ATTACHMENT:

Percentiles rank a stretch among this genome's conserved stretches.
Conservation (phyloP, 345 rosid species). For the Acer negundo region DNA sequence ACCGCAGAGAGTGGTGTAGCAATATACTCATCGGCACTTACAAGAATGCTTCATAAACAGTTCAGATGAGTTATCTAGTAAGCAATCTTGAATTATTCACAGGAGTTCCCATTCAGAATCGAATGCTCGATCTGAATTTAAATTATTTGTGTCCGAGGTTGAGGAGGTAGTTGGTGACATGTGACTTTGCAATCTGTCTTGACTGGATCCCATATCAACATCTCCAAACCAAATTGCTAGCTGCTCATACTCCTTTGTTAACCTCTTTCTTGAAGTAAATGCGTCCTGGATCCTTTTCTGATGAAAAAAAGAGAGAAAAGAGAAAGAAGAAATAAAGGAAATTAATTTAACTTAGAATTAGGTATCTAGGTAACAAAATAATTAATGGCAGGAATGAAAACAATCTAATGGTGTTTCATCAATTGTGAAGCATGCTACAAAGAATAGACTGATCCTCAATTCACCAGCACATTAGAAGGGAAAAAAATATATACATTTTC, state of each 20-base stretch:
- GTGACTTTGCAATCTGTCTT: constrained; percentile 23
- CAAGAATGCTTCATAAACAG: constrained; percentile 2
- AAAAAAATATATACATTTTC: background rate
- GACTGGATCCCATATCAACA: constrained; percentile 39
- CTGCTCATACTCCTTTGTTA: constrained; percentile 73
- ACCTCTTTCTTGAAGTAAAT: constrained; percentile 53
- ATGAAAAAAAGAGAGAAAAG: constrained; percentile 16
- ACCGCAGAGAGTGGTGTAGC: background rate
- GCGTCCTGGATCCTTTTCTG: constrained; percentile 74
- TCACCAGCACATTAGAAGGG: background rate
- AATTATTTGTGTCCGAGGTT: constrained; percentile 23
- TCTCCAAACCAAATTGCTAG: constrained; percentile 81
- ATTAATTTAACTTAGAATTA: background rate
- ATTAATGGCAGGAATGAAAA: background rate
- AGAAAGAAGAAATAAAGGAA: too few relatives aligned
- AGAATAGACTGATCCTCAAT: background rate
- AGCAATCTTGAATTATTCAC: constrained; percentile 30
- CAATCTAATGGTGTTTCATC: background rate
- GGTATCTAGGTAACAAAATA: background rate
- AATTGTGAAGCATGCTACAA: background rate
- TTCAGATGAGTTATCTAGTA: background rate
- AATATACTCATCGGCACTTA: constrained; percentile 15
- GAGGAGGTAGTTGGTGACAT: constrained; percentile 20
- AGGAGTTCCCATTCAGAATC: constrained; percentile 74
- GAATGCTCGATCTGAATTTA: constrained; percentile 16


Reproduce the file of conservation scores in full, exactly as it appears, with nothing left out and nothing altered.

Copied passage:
Percentiles rank a stretch among this genome's conserved stretches.
Conservation (phyloP, 345 rosid species). For the Acer negundo region DNA sequence ACCGCAGAGAGTGGTGTAGCAATATACTCATCGGCACTTACAAGAATGCTTCATAAACAGTTCAGATGAGTTATCTAGTAAGCAATCTTGAATTATTCACAGGAGTTCCCATTCAGAATCGAATGCTCGATCTGAATTTAAATTATTTGTGTCCGAGGTTGAGGAGGTAGTTGGTGACATGTGACTTTGCAATCTGTCTTGACTGGATCCCATATCAACATCTCCAAACCAAATTGCTAGCTGCTCATACTCCTTTGTTAACCTCTTTCTTGAAGTAAATGCGTCCTGGATCCTTTTCTGATGAAAAAAAGAGAGAAAAGAGAAAGAAGAAATAAAGGAAATTAATTTAACTTAGAATTAGGTATCTAGGTAACAAAATAATTAATGGCAGGAATGAAAACAATCTAATGGTGTTTCATCAATTGTGAAGCATGCTACAAAGAATAGACTGATCCTCAATTCACCAGCACATTAGAAGGGAAAAAAATATATACATTTTC, state of each 20-base stretch:
- GTGACTTTGCAATCTGTCTT: constrained; percentile 23
- CAAGAATGCTTCATAAACAG: constrained; percentile 2
- AAAAAAATATATACATTTTC: background rate
- GACTGGATCCCATATCAACA: constrained; percentile 39
- CTGCTCATACTCCTTTGTTA: constrained; percentile 73
- ACCTCTTTCTTGAAGTAAAT: constrained; percentile 53
- ATGAAAAAAAGAGAGAAAAG: constrained; percentile 16
- ACCGCAGAGAGTGGTGTAGC: background rate
- GCGTCCTGGATCCTTTTCTG: constrained; percentile 74
- TCACCAGCACATTAGAAGGG: background rate
- AATTATTTGTGTCCGAGGTT: constrained; percentile 23
- TCTCCAAACCAAATTGCTAG: constrained; percentile 81
- ATTAATTTAACTTAGAATTA: background rate
- ATTAATGGCAGGAATGAAAA: background rate
- AGAAAGAAGAAATAAAGGAA: too few relatives aligned
- AGAATAGACTGATCCTCAAT: background rate
- AGCAATCTTGAATTATTCAC: constrained; percentile 30
- CAATCTAATGGTGTTTCATC: background rate
- GGTATCTAGGTAACAAAATA: background rate
- AATTGTGAAGCATGCTACAA: background rate
- TTCAGATGAGTTATCTAGTA: background rate
- AATATACTCATCGGCACTTA: constrained; percentile 15
- GAGGAGGTAGTTGGTGACAT: constrained; percentile 20
- AGGAGTTCCCATTCAGAATC: constrained; percentile 74
- GAATGCTCGATCTGAATTTA: constrained; percentile 16